that the US, in trouble in Iraq, will not be able to attack Iran.
Of course, Iran will be harmed in many ways in case of an armed
conflict with the US. Iran's badly administrated economy will
worsen and its infrastructure will be damaged beyond repair. The
example of two clashing pitchers should always be remembered: if one
pitcher is broken, the other one will get cracked. So Iran should
change its attitude soon. If the aim is to protect the peace, then,
just like people, countries also should learn to control their
Sami Kohen observes in the mainstream daily Milliyet: "The Kurds'
target in Kirkuk is very obvious; they are trying to change the
demographic structure of the city to their advantage and claim
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Kirkuk as the capital of the Iraqi Federation of Kurdistan. Kirkuk
has been moving in this direction for a while. Since the end of the
Saddam regime, around 650,000 Kurds migrated to Kirkuk. Meanwhile,
because of pressure and threats, around 90,000 Arabs have left
Kirkuk. The Kurds, on their arrival in Kirkuk, quickly settle down
and illegally take possession of property. The Kurdish majority
will increase in Kirkuk after more Arabs leave the place using the
government's incentives. This causes a serious concern among the
Turkmen population. Turkmen businessmen have already started
leaving Kirkuk for good and migrating to Turkey or to some Arab
countries. Turkmen officials in Kirkuk say that the phase of
threats and pressure will be followed by the phase of terror. Many
Turkmen lost their lives in the latest bombings and the rest are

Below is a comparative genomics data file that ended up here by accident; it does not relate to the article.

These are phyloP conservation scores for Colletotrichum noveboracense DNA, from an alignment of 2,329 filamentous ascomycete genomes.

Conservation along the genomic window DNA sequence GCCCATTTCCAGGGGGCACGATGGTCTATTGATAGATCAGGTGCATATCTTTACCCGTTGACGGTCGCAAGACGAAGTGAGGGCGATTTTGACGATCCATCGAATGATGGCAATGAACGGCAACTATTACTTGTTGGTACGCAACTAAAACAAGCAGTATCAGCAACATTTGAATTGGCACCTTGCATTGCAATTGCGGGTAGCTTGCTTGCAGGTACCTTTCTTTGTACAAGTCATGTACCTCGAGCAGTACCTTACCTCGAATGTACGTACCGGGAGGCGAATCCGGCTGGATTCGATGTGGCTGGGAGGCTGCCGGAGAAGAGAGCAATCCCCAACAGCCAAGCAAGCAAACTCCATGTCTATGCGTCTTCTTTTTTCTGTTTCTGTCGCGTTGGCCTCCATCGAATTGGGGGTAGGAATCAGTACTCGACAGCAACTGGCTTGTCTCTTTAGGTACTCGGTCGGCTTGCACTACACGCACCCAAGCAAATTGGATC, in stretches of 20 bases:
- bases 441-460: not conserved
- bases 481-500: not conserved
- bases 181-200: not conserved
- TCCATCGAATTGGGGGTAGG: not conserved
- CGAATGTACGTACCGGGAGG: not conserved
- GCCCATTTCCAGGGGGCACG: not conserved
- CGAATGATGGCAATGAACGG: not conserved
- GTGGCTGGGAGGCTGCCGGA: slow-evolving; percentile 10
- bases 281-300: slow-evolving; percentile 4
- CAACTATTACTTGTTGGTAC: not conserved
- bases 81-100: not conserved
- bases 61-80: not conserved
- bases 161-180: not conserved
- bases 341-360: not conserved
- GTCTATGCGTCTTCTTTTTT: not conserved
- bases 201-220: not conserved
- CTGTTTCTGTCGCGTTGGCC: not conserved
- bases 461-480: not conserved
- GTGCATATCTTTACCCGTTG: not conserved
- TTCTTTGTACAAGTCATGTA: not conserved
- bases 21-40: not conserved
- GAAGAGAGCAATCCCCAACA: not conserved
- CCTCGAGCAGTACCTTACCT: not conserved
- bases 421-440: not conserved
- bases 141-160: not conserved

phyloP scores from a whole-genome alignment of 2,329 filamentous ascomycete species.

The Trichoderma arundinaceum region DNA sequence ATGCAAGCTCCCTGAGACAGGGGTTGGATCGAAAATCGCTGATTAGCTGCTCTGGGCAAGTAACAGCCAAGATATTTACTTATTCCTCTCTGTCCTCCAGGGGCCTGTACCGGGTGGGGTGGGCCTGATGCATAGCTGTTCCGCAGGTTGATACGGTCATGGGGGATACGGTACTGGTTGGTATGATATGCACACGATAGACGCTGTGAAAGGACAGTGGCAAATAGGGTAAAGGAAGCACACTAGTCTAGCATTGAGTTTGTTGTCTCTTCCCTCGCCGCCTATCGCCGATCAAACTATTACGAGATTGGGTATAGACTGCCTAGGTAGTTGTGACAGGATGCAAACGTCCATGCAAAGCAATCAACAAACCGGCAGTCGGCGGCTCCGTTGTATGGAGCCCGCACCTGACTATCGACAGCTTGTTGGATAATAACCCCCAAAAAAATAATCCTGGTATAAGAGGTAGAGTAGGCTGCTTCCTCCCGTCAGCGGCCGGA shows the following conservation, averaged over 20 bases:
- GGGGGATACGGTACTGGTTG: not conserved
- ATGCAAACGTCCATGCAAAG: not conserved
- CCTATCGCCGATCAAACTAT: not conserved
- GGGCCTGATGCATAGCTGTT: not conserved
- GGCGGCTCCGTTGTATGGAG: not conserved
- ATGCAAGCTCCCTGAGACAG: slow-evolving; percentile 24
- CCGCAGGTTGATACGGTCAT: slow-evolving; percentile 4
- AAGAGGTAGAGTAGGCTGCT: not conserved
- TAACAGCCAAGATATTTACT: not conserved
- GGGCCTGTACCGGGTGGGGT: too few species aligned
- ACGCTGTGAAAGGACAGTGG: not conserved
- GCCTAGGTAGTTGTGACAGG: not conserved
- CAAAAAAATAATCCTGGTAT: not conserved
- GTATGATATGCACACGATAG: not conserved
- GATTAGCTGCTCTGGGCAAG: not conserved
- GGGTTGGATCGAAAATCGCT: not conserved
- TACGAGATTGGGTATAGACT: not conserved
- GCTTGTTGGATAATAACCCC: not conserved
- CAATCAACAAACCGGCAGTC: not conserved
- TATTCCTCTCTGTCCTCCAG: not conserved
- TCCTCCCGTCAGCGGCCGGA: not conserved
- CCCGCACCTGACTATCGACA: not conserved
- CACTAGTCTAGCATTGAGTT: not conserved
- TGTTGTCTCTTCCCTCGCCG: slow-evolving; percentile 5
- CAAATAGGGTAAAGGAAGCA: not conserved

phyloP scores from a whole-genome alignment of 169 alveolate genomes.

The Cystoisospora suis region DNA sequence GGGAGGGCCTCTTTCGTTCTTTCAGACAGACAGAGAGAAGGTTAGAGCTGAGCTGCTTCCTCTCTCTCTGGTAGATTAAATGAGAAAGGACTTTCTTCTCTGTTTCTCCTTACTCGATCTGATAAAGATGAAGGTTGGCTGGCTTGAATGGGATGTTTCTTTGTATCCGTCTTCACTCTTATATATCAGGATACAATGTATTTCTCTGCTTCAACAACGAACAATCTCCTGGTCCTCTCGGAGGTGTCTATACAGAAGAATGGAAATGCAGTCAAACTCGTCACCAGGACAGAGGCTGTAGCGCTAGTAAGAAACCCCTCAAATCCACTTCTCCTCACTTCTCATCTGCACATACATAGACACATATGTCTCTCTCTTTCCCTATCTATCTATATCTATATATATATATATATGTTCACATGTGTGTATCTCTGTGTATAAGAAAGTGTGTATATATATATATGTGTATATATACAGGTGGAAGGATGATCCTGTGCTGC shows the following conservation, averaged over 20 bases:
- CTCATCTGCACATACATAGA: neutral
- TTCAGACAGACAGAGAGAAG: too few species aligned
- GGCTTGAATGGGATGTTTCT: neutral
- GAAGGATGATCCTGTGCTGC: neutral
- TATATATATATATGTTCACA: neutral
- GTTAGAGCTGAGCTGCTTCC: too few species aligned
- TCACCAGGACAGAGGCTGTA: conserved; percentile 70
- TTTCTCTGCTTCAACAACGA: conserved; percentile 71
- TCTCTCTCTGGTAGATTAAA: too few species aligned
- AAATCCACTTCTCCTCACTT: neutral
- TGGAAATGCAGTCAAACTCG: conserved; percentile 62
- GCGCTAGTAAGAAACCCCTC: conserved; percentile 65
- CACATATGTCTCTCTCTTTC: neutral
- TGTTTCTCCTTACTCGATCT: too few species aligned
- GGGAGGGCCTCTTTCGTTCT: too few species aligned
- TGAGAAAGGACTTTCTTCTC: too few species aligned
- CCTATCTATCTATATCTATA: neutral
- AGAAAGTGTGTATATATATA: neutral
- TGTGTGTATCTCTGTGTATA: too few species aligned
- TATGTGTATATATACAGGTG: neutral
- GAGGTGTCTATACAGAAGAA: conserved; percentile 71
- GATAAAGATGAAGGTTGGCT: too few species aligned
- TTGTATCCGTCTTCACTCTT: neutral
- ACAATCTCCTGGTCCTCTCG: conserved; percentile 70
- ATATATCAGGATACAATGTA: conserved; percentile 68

living in fear. Is this the way to return Kirkuk to normal?"
NTV, 7.00 A.M.
- Foreign Minister Abdullah Gul is to travel to Germany Tuesday on a
two-day official visit to meet with his counterpart Frank-Walter
Steinmeier and launch a project on providing consular services on
- CHP MP Kemal Anadol accused Prime Minister Erdogan of trying to
manipulate the nation with regard to the presidential elections.
- Turkey's economic growth exceeds government and market
expectations of 5 percent, reaching 6 percent in 2006, said Deputy
Prime Minister Abdullatif Sener, adding national income has grown
about 7.3 percent in the last four years.
- Three "purse snatchers" have been sentenced to life in prison for
killing a woman while trying to steal her bag in Istanbul.
- US House Speaker Nancy Pelosi met with Lebanese officials in
Beirut in a fact-finding trip to the Middle East that has drawn
criticism from the White House because it includes a visit to Syria.
- Iraqi prosecutors seek the death penalty for Saddam Hussein's
cousin "Chemical Ali" for his use of poison gas against the regime's
opponents including the Kurds.
- Iraq's most senior Shiite cleric, Grand Ayatollah Ali al-Sistani,
has opposed a new draft that would allow thousands of former members
of Saddam Hussein's Baath party to return to public life.
- An explosives-laden truck blew up outside a police station in the
northern Iraqi city of Kirkuk on Monday, killing 13 people including
- The Independent columnist Robert Fisk describes the strains
between Iran and Britain as a "war of humiliation."